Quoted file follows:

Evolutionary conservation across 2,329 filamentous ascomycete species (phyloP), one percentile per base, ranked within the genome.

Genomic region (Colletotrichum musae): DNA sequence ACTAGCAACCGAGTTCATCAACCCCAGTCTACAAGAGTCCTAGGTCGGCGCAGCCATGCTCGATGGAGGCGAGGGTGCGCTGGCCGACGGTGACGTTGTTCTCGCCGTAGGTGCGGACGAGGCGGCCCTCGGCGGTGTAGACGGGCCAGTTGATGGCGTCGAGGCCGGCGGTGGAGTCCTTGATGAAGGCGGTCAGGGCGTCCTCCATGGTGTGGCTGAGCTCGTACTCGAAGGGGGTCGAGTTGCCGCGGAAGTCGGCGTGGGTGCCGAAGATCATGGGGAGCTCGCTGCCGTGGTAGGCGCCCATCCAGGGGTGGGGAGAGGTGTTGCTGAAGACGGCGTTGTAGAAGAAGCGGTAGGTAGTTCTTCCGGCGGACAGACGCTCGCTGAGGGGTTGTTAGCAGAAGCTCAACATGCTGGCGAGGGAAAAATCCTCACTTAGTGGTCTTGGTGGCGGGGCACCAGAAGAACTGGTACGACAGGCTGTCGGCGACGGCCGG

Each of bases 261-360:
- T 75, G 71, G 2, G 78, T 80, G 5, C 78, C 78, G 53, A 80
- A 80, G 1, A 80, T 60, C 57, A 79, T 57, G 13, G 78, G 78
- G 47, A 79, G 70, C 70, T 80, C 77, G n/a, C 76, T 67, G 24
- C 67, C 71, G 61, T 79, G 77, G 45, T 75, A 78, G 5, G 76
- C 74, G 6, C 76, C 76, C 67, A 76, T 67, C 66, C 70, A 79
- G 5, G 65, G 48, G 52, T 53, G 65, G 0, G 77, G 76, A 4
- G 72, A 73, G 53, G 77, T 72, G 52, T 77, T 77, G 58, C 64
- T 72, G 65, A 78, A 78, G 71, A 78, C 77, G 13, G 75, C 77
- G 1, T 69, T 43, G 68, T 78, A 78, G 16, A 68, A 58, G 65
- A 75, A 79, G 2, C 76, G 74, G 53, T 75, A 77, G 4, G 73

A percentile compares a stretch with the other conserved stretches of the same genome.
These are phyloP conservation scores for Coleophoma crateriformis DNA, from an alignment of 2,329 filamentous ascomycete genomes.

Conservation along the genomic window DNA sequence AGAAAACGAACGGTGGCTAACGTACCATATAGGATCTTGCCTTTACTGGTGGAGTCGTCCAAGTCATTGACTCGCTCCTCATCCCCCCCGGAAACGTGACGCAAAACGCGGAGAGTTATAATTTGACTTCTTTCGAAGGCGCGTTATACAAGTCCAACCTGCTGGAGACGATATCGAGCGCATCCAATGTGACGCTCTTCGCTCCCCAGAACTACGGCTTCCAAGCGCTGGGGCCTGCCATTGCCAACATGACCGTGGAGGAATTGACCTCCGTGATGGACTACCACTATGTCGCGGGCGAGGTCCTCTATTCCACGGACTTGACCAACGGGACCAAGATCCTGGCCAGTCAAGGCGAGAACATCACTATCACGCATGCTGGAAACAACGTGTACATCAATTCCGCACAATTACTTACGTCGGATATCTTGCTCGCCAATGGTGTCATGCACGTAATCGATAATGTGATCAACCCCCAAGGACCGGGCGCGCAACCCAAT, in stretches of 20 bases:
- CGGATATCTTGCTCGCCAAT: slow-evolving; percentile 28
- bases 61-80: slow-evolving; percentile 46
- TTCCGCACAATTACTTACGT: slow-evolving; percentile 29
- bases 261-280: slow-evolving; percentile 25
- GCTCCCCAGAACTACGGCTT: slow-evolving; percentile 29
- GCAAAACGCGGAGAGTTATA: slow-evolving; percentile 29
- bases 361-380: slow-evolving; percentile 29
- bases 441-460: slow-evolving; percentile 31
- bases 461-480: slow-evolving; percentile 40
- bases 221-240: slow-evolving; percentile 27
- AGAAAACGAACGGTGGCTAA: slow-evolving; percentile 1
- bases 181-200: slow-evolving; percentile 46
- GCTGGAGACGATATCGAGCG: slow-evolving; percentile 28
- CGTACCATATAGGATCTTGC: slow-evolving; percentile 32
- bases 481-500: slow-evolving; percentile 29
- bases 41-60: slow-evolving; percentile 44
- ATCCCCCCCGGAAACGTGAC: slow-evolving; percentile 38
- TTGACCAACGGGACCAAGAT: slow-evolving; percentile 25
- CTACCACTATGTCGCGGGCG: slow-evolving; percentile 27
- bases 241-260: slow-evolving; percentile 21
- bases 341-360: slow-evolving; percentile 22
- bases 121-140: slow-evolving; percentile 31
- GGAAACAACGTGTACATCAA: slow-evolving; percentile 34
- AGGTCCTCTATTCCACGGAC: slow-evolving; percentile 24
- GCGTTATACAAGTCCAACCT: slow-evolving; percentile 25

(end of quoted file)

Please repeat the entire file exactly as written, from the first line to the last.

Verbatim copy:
Evolutionary conservation across 2,329 filamentous ascomycete species (phyloP), one percentile per base, ranked within the genome.

Genomic region (Colletotrichum musae): DNA sequence ACTAGCAACCGAGTTCATCAACCCCAGTCTACAAGAGTCCTAGGTCGGCGCAGCCATGCTCGATGGAGGCGAGGGTGCGCTGGCCGACGGTGACGTTGTTCTCGCCGTAGGTGCGGACGAGGCGGCCCTCGGCGGTGTAGACGGGCCAGTTGATGGCGTCGAGGCCGGCGGTGGAGTCCTTGATGAAGGCGGTCAGGGCGTCCTCCATGGTGTGGCTGAGCTCGTACTCGAAGGGGGTCGAGTTGCCGCGGAAGTCGGCGTGGGTGCCGAAGATCATGGGGAGCTCGCTGCCGTGGTAGGCGCCCATCCAGGGGTGGGGAGAGGTGTTGCTGAAGACGGCGTTGTAGAAGAAGCGGTAGGTAGTTCTTCCGGCGGACAGACGCTCGCTGAGGGGTTGTTAGCAGAAGCTCAACATGCTGGCGAGGGAAAAATCCTCACTTAGTGGTCTTGGTGGCGGGGCACCAGAAGAACTGGTACGACAGGCTGTCGGCGACGGCCGG

Each of bases 261-360:
- T 75, G 71, G 2, G 78, T 80, G 5, C 78, C 78, G 53, A 80
- A 80, G 1, A 80, T 60, C 57, A 79, T 57, G 13, G 78, G 78
- G 47, A 79, G 70, C 70, T 80, C 77, G n/a, C 76, T 67, G 24
- C 67, C 71, G 61, T 79, G 77, G 45, T 75, A 78, G 5, G 76
- C 74, G 6, C 76, C 76, C 67, A 76, T 67, C 66, C 70, A 79
- G 5, G 65, G 48, G 52, T 53, G 65, G 0, G 77, G 76, A 4
- G 72, A 73, G 53, G 77, T 72, G 52, T 77, T 77, G 58, C 64
- T 72, G 65, A 78, A 78, G 71, A 78, C 77, G 13, G 75, C 77
- G 1, T 69, T 43, G 68, T 78, A 78, G 16, A 68, A 58, G 65
- A 75, A 79, G 2, C 76, G 74, G 53, T 75, A 77, G 4, G 73

A percentile compares a stretch with the other conserved stretches of the same genome.
These are phyloP conservation scores for Coleophoma crateriformis DNA, from an alignment of 2,329 filamentous ascomycete genomes.

Conservation along the genomic window DNA sequence AGAAAACGAACGGTGGCTAACGTACCATATAGGATCTTGCCTTTACTGGTGGAGTCGTCCAAGTCATTGACTCGCTCCTCATCCCCCCCGGAAACGTGACGCAAAACGCGGAGAGTTATAATTTGACTTCTTTCGAAGGCGCGTTATACAAGTCCAACCTGCTGGAGACGATATCGAGCGCATCCAATGTGACGCTCTTCGCTCCCCAGAACTACGGCTTCCAAGCGCTGGGGCCTGCCATTGCCAACATGACCGTGGAGGAATTGACCTCCGTGATGGACTACCACTATGTCGCGGGCGAGGTCCTCTATTCCACGGACTTGACCAACGGGACCAAGATCCTGGCCAGTCAAGGCGAGAACATCACTATCACGCATGCTGGAAACAACGTGTACATCAATTCCGCACAATTACTTACGTCGGATATCTTGCTCGCCAATGGTGTCATGCACGTAATCGATAATGTGATCAACCCCCAAGGACCGGGCGCGCAACCCAAT, in stretches of 20 bases:
- CGGATATCTTGCTCGCCAAT: slow-evolving; percentile 28
- bases 61-80: slow-evolving; percentile 46
- TTCCGCACAATTACTTACGT: slow-evolving; percentile 29
- bases 261-280: slow-evolving; percentile 25
- GCTCCCCAGAACTACGGCTT: slow-evolving; percentile 29
- GCAAAACGCGGAGAGTTATA: slow-evolving; percentile 29
- bases 361-380: slow-evolving; percentile 29
- bases 441-460: slow-evolving; percentile 31
- bases 461-480: slow-evolving; percentile 40
- bases 221-240: slow-evolving; percentile 27
- AGAAAACGAACGGTGGCTAA: slow-evolving; percentile 1
- bases 181-200: slow-evolving; percentile 46
- GCTGGAGACGATATCGAGCG: slow-evolving; percentile 28
- CGTACCATATAGGATCTTGC: slow-evolving; percentile 32
- bases 481-500: slow-evolving; percentile 29
- bases 41-60: slow-evolving; percentile 44
- ATCCCCCCCGGAAACGTGAC: slow-evolving; percentile 38
- TTGACCAACGGGACCAAGAT: slow-evolving; percentile 25
- CTACCACTATGTCGCGGGCG: slow-evolving; percentile 27
- bases 241-260: slow-evolving; percentile 21
- bases 341-360: slow-evolving; percentile 22
- bases 121-140: slow-evolving; percentile 31
- GGAAACAACGTGTACATCAA: slow-evolving; percentile 34
- AGGTCCTCTATTCCACGGAC: slow-evolving; percentile 24
- GCGTTATACAAGTCCAACCT: slow-evolving; percentile 25